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US Bishops Raise Concerns about ‘Peace to Prosperity’ Plan

Response to Recent Proposal by Trump Administration

In response to the release of the Trump Administration’s “Peace to Prosperity: A Vision to Improve the Lives of the Palestinian and Israeli People,” Bishop David J. Malloy of Rockford and chairman of the U.S. Conference of Catholic Bishops’ (USCCB) Committee on International Justice and Peace, stated in a recent letter to Secretary of State Michael R. Pompeo:

“Intrinsic to a fruitful discussion is the necessity that each state recognizes and supports the legitimacy of each other. The future peace and flourishing of life in the Holy Land depend on such a mutual recognition that calls for concrete steps in mutual counsel and collaboration, before the fundamental agreements can be achieved. The United States and all other interested parties who offer their counsel and aid must do so as contributors to strengthen bilateral agreement between the two principal entities. As such, we are concerned ‘Peace to Prosperity’ makes propositions without these requisite conditions being met.

“May the good offices of our nation assist Israel and Palestine to travel the road of mutual recognition and mutual legitimacy to its intended goal. As Pope Francis declared when he visited Israel in 2014, ‘The two-state solution must become a reality and not merely a dream.’ We shall be one in our prayers that both Palestinians and Israelis be able to live side by side with sovereignty, dignity, and peace.”

The bishop’s full letter follows:

February 3, 2020

The Honorable Michael R. Pompeo
Secretary of State
U.S. Department of State
Washington, D.C. 20520

Dear Mr. Secretary:

President Trump’s recently released “Peace to Prosperity” proposes a way forward to help resolve the decades old differences between the Israelis and Palestinians. Like so many attempts of the past decades, this merits serious consideration. There is much in this extensive proposal that needs to be examined and it is likely that some will find it substantially on target and many will not. In considering such a plan, a few fundamental truths need to be reiterated as the basis for much desired progress in negotiations.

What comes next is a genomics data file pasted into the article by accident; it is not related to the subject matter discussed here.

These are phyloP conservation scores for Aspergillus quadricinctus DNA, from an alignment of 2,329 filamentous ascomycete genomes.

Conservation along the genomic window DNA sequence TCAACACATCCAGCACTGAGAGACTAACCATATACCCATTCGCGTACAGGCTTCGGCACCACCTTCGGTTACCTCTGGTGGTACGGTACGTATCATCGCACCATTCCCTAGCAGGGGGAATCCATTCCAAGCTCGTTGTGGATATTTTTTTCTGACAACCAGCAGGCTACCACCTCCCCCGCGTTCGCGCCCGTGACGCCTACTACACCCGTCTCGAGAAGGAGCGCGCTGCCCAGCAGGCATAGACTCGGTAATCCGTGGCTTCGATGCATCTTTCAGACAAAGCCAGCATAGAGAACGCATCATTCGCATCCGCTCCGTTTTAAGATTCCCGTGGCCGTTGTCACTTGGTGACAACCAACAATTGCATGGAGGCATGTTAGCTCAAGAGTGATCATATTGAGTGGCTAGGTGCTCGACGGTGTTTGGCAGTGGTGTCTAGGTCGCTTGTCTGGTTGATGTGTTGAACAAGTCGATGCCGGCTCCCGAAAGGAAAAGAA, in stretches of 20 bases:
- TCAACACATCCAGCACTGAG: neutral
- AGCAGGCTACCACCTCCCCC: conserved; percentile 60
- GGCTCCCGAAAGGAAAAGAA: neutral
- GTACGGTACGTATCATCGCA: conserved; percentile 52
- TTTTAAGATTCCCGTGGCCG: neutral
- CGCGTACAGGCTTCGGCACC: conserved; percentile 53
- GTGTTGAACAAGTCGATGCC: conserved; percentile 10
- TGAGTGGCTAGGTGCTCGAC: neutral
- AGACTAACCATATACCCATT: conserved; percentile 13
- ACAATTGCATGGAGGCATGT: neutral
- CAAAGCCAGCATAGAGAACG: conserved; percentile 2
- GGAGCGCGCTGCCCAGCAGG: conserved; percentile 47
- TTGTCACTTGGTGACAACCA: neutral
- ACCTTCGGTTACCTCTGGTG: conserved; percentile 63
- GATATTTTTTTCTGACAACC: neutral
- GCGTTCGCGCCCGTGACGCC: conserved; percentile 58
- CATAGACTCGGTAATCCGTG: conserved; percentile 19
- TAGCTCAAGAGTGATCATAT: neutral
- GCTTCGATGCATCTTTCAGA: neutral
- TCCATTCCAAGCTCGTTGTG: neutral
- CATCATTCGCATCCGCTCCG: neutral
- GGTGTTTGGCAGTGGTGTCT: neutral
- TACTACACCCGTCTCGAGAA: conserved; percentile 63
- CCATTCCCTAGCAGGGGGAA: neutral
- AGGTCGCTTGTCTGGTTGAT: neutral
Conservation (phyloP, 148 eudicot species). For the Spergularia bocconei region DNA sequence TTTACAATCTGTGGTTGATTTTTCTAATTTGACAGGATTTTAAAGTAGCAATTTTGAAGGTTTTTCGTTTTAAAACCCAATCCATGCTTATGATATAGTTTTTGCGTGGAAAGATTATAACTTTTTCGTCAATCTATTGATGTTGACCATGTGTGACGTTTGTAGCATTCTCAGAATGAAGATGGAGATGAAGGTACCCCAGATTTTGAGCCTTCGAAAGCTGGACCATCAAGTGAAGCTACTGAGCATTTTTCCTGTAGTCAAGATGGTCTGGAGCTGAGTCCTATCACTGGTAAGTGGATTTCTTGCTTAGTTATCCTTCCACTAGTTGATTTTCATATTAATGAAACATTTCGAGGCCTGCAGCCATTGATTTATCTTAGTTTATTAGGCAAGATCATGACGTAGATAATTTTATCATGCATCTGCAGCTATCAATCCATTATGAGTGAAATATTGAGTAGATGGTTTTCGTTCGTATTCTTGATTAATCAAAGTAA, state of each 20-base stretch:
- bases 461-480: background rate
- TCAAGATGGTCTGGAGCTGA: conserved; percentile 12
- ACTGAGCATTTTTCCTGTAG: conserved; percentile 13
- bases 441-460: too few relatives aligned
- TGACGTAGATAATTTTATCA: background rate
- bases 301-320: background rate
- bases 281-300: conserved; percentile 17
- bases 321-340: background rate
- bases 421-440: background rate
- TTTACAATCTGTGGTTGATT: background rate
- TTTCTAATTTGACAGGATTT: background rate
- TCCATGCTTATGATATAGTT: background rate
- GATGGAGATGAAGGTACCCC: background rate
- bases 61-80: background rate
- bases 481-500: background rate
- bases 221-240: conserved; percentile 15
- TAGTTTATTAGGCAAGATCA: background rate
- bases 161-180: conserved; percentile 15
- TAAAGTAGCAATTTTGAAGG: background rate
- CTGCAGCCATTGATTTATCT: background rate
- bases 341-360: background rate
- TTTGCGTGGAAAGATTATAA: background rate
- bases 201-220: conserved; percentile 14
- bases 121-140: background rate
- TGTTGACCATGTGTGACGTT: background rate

First and foremost, the two principals – the Israelis and the Palestinians – are the only ones who can resolve the differences and agree on a common resolution to the chronic impasse.  While acknowledging the significant role the United States plays, these principals must negotiate directly with each other with the support of the international community, that they may find a fair compromise, which takes into account the legitimate aspirations of the two peoples. With the Holy See, the United States Conference of Catholic Bishops (USCCB) has always encouraged and supported direct conversations between Palestine and Israel.

Second, the USCCB stands with the Holy See in continuing strong support for a two-state solution by the two principal actors. Our Conference is on record as supporting a two-state solution and “the right of the State of Israel to live in peace and security within the borders recognized by the international community.  Equally that same right belongs to the Palestinian people, whose legitimate aspirations must be recognized, respected and implemented.” (Statement of the Holy See, November 20, 2019. . . )